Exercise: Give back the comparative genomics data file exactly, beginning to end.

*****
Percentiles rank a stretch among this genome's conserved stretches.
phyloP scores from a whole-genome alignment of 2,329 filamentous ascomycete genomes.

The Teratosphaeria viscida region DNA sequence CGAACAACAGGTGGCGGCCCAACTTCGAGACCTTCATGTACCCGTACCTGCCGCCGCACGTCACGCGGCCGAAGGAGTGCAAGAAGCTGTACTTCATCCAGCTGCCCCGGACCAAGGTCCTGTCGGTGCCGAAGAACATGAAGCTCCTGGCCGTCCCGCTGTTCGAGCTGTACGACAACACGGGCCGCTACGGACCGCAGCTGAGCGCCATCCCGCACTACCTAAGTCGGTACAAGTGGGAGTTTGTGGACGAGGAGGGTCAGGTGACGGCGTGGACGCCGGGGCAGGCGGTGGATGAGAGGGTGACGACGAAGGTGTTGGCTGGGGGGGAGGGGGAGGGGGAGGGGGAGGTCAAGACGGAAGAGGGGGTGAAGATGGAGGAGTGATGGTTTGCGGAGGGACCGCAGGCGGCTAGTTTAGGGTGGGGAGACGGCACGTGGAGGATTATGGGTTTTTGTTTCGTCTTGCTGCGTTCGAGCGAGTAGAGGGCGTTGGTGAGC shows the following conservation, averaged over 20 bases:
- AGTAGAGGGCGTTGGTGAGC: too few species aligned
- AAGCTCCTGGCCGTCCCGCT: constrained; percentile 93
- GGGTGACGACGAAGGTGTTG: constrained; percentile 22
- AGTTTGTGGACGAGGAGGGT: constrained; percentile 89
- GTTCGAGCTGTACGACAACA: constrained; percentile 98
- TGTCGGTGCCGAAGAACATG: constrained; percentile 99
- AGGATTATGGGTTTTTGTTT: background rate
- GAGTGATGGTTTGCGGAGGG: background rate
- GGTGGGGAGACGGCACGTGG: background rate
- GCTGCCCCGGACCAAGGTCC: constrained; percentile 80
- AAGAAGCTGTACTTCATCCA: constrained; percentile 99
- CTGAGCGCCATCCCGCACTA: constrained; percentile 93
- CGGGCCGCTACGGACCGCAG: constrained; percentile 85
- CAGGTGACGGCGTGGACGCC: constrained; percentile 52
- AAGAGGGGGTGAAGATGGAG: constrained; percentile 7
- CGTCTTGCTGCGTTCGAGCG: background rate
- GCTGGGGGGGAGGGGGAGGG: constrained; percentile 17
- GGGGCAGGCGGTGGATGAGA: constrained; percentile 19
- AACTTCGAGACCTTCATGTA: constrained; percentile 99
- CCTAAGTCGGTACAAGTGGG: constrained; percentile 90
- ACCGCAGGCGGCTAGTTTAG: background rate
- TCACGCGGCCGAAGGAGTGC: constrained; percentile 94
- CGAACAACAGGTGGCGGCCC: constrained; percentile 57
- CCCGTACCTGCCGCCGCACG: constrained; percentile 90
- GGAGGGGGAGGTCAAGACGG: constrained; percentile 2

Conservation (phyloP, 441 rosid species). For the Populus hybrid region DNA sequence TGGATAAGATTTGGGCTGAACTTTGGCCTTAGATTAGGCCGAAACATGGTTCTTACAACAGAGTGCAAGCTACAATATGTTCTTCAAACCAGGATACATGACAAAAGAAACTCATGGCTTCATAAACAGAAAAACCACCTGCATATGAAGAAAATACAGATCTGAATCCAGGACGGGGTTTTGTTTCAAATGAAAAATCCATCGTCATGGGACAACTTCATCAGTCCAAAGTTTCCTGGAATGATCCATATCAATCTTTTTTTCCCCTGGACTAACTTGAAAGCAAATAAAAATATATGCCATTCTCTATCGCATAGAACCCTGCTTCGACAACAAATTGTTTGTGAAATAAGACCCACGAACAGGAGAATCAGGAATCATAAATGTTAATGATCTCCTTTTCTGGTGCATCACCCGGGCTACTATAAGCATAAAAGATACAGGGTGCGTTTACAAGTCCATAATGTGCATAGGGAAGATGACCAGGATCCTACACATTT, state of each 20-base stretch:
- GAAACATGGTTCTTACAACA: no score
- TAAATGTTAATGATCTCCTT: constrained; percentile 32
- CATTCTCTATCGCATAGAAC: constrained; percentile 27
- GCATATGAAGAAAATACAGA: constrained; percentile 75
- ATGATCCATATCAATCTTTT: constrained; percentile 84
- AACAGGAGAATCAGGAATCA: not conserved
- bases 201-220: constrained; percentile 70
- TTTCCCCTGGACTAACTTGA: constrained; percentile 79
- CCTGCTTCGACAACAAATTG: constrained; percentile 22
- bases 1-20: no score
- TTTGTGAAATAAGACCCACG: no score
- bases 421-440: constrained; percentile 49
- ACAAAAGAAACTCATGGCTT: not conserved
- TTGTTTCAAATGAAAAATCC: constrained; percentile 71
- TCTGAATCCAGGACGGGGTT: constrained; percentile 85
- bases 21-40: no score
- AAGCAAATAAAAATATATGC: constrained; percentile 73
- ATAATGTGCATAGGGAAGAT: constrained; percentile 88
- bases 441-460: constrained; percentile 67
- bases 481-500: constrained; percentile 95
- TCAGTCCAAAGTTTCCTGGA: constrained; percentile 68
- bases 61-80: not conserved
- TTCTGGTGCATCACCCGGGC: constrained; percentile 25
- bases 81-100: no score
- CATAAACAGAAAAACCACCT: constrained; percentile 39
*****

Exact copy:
Percentiles rank a stretch among this genome's conserved stretches.
phyloP scores from a whole-genome alignment of 2,329 filamentous ascomycete genomes.

The Teratosphaeria viscida region DNA sequence CGAACAACAGGTGGCGGCCCAACTTCGAGACCTTCATGTACCCGTACCTGCCGCCGCACGTCACGCGGCCGAAGGAGTGCAAGAAGCTGTACTTCATCCAGCTGCCCCGGACCAAGGTCCTGTCGGTGCCGAAGAACATGAAGCTCCTGGCCGTCCCGCTGTTCGAGCTGTACGACAACACGGGCCGCTACGGACCGCAGCTGAGCGCCATCCCGCACTACCTAAGTCGGTACAAGTGGGAGTTTGTGGACGAGGAGGGTCAGGTGACGGCGTGGACGCCGGGGCAGGCGGTGGATGAGAGGGTGACGACGAAGGTGTTGGCTGGGGGGGAGGGGGAGGGGGAGGGGGAGGTCAAGACGGAAGAGGGGGTGAAGATGGAGGAGTGATGGTTTGCGGAGGGACCGCAGGCGGCTAGTTTAGGGTGGGGAGACGGCACGTGGAGGATTATGGGTTTTTGTTTCGTCTTGCTGCGTTCGAGCGAGTAGAGGGCGTTGGTGAGC shows the following conservation, averaged over 20 bases:
- AGTAGAGGGCGTTGGTGAGC: too few species aligned
- AAGCTCCTGGCCGTCCCGCT: constrained; percentile 93
- GGGTGACGACGAAGGTGTTG: constrained; percentile 22
- AGTTTGTGGACGAGGAGGGT: constrained; percentile 89
- GTTCGAGCTGTACGACAACA: constrained; percentile 98
- TGTCGGTGCCGAAGAACATG: constrained; percentile 99
- AGGATTATGGGTTTTTGTTT: background rate
- GAGTGATGGTTTGCGGAGGG: background rate
- GGTGGGGAGACGGCACGTGG: background rate
- GCTGCCCCGGACCAAGGTCC: constrained; percentile 80
- AAGAAGCTGTACTTCATCCA: constrained; percentile 99
- CTGAGCGCCATCCCGCACTA: constrained; percentile 93
- CGGGCCGCTACGGACCGCAG: constrained; percentile 85
- CAGGTGACGGCGTGGACGCC: constrained; percentile 52
- AAGAGGGGGTGAAGATGGAG: constrained; percentile 7
- CGTCTTGCTGCGTTCGAGCG: background rate
- GCTGGGGGGGAGGGGGAGGG: constrained; percentile 17
- GGGGCAGGCGGTGGATGAGA: constrained; percentile 19
- AACTTCGAGACCTTCATGTA: constrained; percentile 99
- CCTAAGTCGGTACAAGTGGG: constrained; percentile 90
- ACCGCAGGCGGCTAGTTTAG: background rate
- TCACGCGGCCGAAGGAGTGC: constrained; percentile 94
- CGAACAACAGGTGGCGGCCC: constrained; percentile 57
- CCCGTACCTGCCGCCGCACG: constrained; percentile 90
- GGAGGGGGAGGTCAAGACGG: constrained; percentile 2

Conservation (phyloP, 441 rosid species). For the Populus hybrid region DNA sequence TGGATAAGATTTGGGCTGAACTTTGGCCTTAGATTAGGCCGAAACATGGTTCTTACAACAGAGTGCAAGCTACAATATGTTCTTCAAACCAGGATACATGACAAAAGAAACTCATGGCTTCATAAACAGAAAAACCACCTGCATATGAAGAAAATACAGATCTGAATCCAGGACGGGGTTTTGTTTCAAATGAAAAATCCATCGTCATGGGACAACTTCATCAGTCCAAAGTTTCCTGGAATGATCCATATCAATCTTTTTTTCCCCTGGACTAACTTGAAAGCAAATAAAAATATATGCCATTCTCTATCGCATAGAACCCTGCTTCGACAACAAATTGTTTGTGAAATAAGACCCACGAACAGGAGAATCAGGAATCATAAATGTTAATGATCTCCTTTTCTGGTGCATCACCCGGGCTACTATAAGCATAAAAGATACAGGGTGCGTTTACAAGTCCATAATGTGCATAGGGAAGATGACCAGGATCCTACACATTT, state of each 20-base stretch:
- GAAACATGGTTCTTACAACA: no score
- TAAATGTTAATGATCTCCTT: constrained; percentile 32
- CATTCTCTATCGCATAGAAC: constrained; percentile 27
- GCATATGAAGAAAATACAGA: constrained; percentile 75
- ATGATCCATATCAATCTTTT: constrained; percentile 84
- AACAGGAGAATCAGGAATCA: not conserved
- bases 201-220: constrained; percentile 70
- TTTCCCCTGGACTAACTTGA: constrained; percentile 79
- CCTGCTTCGACAACAAATTG: constrained; percentile 22
- bases 1-20: no score
- TTTGTGAAATAAGACCCACG: no score
- bases 421-440: constrained; percentile 49
- ACAAAAGAAACTCATGGCTT: not conserved
- TTGTTTCAAATGAAAAATCC: constrained; percentile 71
- TCTGAATCCAGGACGGGGTT: constrained; percentile 85
- bases 21-40: no score
- AAGCAAATAAAAATATATGC: constrained; percentile 73
- ATAATGTGCATAGGGAAGAT: constrained; percentile 88
- bases 441-460: constrained; percentile 67
- bases 481-500: constrained; percentile 95
- TCAGTCCAAAGTTTCCTGGA: constrained; percentile 68
- bases 61-80: not conserved
- TTCTGGTGCATCACCCGGGC: constrained; percentile 25
- bases 81-100: no score
- CATAAACAGAAAAACCACCT: constrained; percentile 39